Career

Meet our 2014 Woman of the Year

Love, humour, tenacity and vision... these are the qualities that have taken Sita Selupe from teen mum to inspirational founder and principal of a ground-breaking school that is transforming the lives of Maori and Pasifika children.

Sita Selupe

Education

Lots of great Kiwi inventions start life in the humble backyard garage but for Sita Selupe there were no nuts, bolts or no 8 wire in sight. Selupe, a visionary teacher, CEO, school principal, community leader and mother of four, is NEXT’s Woman of the Year 2014, chosen for her inspirational work improving educational outcomes for Pacific Island and Māori children in south Auckland – helping break the poverty cycle one family at a time. From the early days running classes from her backyard garage, Selupe is now principal of south Auckland’s Rise UP Academy, one of the country’s first partnership (charter) schools, and CEO of the Rise UP Trust.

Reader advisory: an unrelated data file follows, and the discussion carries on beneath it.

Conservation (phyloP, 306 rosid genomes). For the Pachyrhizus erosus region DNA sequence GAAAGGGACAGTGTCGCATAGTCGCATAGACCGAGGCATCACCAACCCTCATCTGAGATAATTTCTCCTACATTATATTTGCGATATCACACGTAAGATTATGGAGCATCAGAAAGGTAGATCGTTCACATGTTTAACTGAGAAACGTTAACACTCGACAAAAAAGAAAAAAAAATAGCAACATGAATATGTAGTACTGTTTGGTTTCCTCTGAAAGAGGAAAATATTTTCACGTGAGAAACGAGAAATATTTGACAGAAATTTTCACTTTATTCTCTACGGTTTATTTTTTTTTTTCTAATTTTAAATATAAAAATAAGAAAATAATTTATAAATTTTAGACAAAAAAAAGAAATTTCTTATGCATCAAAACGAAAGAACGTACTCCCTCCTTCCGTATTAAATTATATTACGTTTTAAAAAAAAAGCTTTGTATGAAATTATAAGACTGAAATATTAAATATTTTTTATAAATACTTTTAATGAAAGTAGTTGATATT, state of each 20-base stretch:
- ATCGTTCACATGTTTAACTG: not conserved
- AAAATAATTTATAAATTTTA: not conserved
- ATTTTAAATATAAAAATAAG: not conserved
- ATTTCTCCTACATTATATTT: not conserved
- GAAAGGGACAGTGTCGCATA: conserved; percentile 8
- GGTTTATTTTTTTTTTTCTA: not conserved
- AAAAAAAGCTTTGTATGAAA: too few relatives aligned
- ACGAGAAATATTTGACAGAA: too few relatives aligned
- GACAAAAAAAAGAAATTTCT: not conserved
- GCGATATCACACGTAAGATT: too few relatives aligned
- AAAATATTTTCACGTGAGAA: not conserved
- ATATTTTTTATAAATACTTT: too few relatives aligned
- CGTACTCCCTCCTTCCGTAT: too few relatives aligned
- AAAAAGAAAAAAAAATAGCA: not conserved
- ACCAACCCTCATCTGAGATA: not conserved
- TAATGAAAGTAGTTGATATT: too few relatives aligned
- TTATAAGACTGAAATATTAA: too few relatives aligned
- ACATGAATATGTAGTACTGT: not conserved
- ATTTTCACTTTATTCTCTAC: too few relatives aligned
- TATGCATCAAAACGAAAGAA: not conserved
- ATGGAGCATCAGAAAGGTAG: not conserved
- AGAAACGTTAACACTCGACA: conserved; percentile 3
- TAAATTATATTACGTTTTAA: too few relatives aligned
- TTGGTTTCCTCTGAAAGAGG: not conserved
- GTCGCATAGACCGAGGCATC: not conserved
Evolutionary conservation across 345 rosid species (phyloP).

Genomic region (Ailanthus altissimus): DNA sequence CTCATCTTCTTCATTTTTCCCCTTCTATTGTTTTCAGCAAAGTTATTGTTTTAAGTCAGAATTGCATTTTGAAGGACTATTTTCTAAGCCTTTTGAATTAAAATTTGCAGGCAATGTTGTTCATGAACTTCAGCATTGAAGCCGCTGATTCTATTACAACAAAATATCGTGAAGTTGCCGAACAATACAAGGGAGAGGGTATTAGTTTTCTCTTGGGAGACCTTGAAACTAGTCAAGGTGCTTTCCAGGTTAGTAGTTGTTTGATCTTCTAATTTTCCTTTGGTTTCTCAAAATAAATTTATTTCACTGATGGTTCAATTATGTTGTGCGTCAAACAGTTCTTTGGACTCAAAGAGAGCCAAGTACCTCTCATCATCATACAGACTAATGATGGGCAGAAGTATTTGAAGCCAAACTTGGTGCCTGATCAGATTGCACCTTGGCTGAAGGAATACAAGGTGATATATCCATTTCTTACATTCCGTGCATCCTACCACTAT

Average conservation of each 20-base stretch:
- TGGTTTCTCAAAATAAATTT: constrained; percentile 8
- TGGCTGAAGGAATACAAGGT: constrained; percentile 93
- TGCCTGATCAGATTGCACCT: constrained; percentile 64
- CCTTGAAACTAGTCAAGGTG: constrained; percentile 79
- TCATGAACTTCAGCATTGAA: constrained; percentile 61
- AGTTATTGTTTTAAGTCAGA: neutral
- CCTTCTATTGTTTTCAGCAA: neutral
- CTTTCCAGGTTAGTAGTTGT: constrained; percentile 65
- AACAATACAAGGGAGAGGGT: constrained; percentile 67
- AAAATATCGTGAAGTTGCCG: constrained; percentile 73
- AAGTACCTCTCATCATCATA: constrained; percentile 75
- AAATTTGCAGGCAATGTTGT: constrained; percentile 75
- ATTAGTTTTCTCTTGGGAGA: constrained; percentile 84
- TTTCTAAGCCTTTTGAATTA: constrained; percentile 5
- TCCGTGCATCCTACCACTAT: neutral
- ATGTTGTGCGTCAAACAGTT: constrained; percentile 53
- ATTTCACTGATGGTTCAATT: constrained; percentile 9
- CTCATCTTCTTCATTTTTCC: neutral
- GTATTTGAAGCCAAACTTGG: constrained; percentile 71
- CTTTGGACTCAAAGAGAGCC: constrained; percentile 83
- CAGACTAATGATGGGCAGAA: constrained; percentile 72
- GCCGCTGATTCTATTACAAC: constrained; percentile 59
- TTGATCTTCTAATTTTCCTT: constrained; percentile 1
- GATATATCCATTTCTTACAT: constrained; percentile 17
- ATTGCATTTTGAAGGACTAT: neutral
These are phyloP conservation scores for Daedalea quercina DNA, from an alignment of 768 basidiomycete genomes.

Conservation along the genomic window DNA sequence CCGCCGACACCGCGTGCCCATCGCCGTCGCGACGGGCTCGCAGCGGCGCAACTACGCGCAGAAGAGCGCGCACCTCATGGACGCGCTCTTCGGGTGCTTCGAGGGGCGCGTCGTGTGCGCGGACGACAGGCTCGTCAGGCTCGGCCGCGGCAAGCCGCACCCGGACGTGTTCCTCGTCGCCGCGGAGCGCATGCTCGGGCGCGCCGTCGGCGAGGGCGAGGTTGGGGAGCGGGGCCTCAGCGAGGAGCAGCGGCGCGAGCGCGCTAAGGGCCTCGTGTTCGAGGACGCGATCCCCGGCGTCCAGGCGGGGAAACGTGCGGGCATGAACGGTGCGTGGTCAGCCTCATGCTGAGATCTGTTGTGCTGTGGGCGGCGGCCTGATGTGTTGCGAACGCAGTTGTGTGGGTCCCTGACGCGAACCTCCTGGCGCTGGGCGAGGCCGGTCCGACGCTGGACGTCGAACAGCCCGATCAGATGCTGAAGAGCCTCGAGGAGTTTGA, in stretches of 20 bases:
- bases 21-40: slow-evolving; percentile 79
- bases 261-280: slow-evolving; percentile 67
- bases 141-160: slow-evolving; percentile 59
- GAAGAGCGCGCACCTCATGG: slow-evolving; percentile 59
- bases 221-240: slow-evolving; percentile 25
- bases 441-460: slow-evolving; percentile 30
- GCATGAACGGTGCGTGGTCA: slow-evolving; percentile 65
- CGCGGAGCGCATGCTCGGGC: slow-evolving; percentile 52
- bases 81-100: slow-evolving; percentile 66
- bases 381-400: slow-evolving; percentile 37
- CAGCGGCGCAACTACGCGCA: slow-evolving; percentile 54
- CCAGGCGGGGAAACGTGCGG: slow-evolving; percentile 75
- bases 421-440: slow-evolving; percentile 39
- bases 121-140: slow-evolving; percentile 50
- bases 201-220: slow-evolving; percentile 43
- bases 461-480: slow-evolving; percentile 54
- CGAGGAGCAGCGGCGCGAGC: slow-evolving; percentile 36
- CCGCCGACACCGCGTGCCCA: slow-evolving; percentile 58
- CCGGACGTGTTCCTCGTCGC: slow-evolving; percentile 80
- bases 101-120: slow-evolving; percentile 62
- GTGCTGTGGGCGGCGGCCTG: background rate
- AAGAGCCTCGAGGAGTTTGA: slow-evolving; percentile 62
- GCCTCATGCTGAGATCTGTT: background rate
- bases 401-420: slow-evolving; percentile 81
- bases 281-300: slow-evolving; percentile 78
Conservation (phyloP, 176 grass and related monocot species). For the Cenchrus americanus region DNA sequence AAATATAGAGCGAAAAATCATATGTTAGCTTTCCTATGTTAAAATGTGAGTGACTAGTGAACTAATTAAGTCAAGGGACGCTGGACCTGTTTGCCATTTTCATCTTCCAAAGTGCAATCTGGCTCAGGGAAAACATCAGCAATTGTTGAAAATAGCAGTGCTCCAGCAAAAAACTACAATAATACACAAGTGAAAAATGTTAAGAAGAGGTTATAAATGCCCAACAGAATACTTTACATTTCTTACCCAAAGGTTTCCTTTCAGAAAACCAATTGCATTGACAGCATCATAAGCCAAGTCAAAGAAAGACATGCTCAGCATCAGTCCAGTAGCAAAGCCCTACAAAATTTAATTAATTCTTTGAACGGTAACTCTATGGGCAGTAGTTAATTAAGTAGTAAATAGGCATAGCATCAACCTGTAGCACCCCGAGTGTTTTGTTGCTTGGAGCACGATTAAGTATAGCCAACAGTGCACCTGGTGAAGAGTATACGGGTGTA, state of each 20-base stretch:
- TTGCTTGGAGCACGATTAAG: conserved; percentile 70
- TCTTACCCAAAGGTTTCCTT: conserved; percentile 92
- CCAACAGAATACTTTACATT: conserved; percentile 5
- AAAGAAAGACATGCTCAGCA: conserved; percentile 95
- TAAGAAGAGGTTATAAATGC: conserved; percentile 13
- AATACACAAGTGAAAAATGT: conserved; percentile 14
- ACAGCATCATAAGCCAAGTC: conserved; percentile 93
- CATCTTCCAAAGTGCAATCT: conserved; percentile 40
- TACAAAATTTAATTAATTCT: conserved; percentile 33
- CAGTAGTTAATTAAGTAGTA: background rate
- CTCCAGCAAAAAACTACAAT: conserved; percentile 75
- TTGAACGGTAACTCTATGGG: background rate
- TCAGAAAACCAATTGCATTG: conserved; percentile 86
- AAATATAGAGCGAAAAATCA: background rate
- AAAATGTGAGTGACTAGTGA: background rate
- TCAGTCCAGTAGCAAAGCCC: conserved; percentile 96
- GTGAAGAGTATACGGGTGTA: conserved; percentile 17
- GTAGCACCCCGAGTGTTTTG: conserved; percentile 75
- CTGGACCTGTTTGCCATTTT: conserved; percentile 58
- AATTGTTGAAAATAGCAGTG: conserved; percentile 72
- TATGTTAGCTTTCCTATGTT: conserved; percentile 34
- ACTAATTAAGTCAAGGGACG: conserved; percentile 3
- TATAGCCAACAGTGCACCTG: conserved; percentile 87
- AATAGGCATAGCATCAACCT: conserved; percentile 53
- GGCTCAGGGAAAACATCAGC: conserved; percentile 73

With Pacific migrant families now seeing their third New Zealand-born generation, she says it’s time to get savvy, get educated and break the poverty cycle. “In our family I’m the only one with a formal university degree and it’s still that way after three generations of us being here in New Zealand. The voice of the future is in the classroom and we shouldn’t take that lightly among the busy-ness of life,” she smiles.